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Easter Sunday, 2017
On that first Easter morning, “Mary Magdalene and the other Mary went to see the tomb.”
What they had expected to see was the final resting place of a man who, they thought, was pretty amazing, but who apparently was not as great as they thought he was.
They had expected to see, not their friend, their teacher, their master, but, rather. merely where he had been buried.
They had expected to continue their ritual of mourning for their friend and teacher, and in a way to put aside, to bury, the hopes they had placed in him and the opinion they had held of him.
But they had expected wrong. For instead they encounter the unexpected, the strange, the angelic. And then they -- the one Mary and the other Mary, too - they see him,
the one they did not expect to see,
Jesus is with them, alive, raised by God from death to life. And they respond with joy, falling to their knees so they may grasp his feet and worship him, showing that they now see him as truly the Son of God, and that all they had known of him before -- and more -- ... was true.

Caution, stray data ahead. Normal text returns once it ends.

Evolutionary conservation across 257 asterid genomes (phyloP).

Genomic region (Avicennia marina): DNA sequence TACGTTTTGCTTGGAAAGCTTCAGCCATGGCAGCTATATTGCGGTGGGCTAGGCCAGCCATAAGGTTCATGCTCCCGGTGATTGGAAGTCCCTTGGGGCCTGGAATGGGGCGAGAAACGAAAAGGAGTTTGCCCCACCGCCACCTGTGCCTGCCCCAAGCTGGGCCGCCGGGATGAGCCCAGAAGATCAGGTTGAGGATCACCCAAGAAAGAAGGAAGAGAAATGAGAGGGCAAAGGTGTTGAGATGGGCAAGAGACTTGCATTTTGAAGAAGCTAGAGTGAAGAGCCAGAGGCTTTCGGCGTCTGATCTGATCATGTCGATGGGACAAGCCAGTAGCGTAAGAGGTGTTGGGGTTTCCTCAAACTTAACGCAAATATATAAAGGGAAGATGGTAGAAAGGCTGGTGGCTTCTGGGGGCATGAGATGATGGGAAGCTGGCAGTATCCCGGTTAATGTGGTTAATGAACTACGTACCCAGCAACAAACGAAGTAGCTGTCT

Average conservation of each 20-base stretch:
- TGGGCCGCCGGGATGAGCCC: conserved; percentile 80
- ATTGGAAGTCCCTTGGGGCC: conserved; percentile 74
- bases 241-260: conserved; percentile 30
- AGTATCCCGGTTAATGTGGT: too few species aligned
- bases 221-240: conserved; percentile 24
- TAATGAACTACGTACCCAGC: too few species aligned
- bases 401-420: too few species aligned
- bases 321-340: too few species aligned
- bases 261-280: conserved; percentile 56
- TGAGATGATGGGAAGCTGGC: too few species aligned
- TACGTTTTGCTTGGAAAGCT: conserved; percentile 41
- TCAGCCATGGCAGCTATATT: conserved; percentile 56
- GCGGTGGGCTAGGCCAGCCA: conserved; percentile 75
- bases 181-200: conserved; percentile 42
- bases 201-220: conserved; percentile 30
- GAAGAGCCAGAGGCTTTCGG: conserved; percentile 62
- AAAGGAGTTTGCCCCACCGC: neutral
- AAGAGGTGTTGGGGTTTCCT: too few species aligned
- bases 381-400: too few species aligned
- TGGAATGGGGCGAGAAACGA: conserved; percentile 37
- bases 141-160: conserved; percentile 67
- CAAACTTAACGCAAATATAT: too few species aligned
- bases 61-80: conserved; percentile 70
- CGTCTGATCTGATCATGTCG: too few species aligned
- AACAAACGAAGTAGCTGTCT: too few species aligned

For they are confronted with the joyful truth that God had said “Yes” to Jesus. And with that “Yes” ringing in their ears and echoing in their hearts, they themselves are empowered, compelled, to say “Yes.”
There was this car commercial on TV a while back. It's pretty cute. It has this mom talking about how they got a Subaru when her daughter was born, and it was in the safety of that safe car's back seat where so many special moments happened for her daughter, who now is no longer in the back seat but rather, as a teenager, sits in the front.
The commercial goes quickly through different stages of this girl's life, from infancy all the way to teenager-hood. And one of the first snippets in that heartwarming sequence of flashbacks is the mom saying how it was in this very car that her baby girl said her first word. And then you hear in a voice-over a toddler saying quite firmly and decisively, “No!”
(Her first word!)
I just love that. Because, really, we all know how true it is. Sure, not every child's first word is “No.” It might be “Mama” or “Mine” or “Binkey” or something else. But “No” is quite typical, and it fits with our experience of children. Because it seems that a necessary part of developing as a person is the ability to say “No.”
Some call it “differentiation.”
Others call it “the terrible twos.”
And still others just call for help.
Whatever you call it, there's no denying: when a baby begins to say “No,” then truly that baby is developing personality.